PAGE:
Detailed Data Aside, Executives Back E2.0
July 13, 2007
· Posted by Jordan Frank
A new market report, this time by McKinsey& Company, says a majority of executives say they plan to increase investments in technologies which fall under the collective hood of Enterprise and Web 2.0.
Like others before it, the report, "How businesses are using Web 2.0, a McKinsey Global Survey" provides good directional information (Executives support deployment of and investment in Enterprise 2.0 tools and technologies).
Joe McKendrick, Kevin Dugan (Strategic Public Relations), and others have taken nice approaches towards discussing the qualitative results and big-picture implications.
But, Blog Reader Beware, the data must be understood in the context of the survey and its methods. The survey data is from 2,847 executives worldwide, 44% of whom hold C-Level positions. What is unknown from the detail is whether multiple responses came from the same companies, and whether the executives themselves are fully aware their own technology pilots and production deployments.
As reported by Nicolas Carr, the Forrester report (a survey of CIOs) released earlier this year suggests 35% of companies are already using all 6 technologies covered in their report (including blogs, wikis, social networking, podcasts, RSS and Tagging). This is well above the 33% reported by McKinsey as already using or planning to use a wiki. Earlier this year, a study of the Inc. 500 reported that 19% have deployed blogs while 11% have deployed a wikis.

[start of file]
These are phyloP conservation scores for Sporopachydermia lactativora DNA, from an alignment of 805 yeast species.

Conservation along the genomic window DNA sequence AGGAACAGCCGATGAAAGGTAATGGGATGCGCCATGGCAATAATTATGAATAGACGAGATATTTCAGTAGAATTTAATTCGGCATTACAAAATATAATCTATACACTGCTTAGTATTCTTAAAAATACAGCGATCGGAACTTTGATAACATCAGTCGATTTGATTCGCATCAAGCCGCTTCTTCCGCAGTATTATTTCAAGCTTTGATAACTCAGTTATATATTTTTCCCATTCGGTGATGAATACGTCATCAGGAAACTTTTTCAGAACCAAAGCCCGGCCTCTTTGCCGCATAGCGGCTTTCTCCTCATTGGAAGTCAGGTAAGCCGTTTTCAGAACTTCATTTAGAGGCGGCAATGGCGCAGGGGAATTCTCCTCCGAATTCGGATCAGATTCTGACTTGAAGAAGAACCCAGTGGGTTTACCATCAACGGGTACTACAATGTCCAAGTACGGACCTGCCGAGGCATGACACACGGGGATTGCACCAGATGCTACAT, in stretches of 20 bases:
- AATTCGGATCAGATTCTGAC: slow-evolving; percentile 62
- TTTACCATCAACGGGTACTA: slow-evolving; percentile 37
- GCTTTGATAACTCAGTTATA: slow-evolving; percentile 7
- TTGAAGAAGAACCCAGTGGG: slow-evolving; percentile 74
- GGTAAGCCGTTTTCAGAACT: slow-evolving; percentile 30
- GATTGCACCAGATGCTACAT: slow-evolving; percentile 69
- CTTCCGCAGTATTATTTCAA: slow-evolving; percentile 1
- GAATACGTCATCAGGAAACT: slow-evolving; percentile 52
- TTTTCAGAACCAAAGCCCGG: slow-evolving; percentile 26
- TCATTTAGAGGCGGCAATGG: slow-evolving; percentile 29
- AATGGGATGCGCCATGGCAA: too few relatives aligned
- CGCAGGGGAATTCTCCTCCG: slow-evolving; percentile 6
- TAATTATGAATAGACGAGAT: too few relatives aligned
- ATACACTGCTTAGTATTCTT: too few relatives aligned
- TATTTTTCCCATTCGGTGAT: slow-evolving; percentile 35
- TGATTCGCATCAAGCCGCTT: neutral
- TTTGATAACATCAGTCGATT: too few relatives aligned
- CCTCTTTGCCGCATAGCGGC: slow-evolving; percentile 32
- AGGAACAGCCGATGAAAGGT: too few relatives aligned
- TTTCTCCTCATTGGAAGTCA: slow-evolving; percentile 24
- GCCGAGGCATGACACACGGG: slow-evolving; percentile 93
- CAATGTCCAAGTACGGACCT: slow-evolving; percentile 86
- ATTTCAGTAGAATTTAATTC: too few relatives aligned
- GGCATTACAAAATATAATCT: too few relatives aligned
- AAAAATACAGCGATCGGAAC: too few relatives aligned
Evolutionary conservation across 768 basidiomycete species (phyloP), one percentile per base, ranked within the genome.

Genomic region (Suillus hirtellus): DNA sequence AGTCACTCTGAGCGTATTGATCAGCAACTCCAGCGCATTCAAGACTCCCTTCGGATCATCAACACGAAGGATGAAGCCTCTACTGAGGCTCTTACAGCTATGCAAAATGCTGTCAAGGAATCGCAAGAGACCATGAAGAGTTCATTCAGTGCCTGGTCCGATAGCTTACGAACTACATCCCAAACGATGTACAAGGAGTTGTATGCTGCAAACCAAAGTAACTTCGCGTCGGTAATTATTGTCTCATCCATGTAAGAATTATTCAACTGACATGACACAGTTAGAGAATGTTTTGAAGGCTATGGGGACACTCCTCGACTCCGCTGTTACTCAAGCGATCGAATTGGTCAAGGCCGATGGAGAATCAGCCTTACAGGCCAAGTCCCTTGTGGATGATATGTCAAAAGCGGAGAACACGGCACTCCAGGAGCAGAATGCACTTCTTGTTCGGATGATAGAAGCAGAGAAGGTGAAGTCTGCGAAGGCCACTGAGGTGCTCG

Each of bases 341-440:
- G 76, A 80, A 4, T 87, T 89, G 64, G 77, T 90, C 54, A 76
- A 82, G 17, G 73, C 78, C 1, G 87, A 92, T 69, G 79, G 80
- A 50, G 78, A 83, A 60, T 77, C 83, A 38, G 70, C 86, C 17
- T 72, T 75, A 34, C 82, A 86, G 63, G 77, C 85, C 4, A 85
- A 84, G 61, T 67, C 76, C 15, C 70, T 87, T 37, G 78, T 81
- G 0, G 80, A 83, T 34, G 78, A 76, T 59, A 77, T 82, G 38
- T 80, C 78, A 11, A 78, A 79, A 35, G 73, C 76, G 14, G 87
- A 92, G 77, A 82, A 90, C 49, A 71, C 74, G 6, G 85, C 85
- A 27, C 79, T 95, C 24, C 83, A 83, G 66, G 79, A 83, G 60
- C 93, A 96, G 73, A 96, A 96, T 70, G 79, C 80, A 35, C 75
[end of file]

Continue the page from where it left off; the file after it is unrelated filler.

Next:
These deployment statistics are all over the map, but for good reason. The common problem with these studies is they don't define technology scope tightly enough and need to study rather than survey enterprises to verify the answers. For example, a "yes" answer to "Do you use social networking" may imply anything from "a given salesperson uses LinkedIn to find contacts" to "We deploy and rely upon a social networking system to augment our network directory." A Yes answer to a question about RSS may imply that a few employees use RSS readers, or that the company intranet employs RSS technology to syndicate information from internal blogs, their CRM and external news feeds.
I hope to see a study discriminate as to whether blogs are used externally or internally, whether wikis are instituted as part of a business process or whether the company deployed a tagging system on their Intranet. A study should select a representative sample set of companies and combine the viewpoints of many individuals, from Marketing to IT and the Executive Suite, to ensure that the whole truth is undestood, rather than one person's view of the their own deployments and their own interpretation of the technology terms in question.
The good news from the McKinsey data is a clear statement of enthusiasm, with 42% wishing they had strengthened their companies' internal capabilities to make the most of the opportunity and only 13% saying they've been dissatisfied with investments made thus far.
The counsel these reports collectively provide is summarized well by a T-Shirt I owned as a youngster: Run with the Big Dogs, or Stay on the Porch. The Enterprise and Web 2.0 terms may come and go but the technologies shaping the intranets of tomorrow are here to today, and to stay.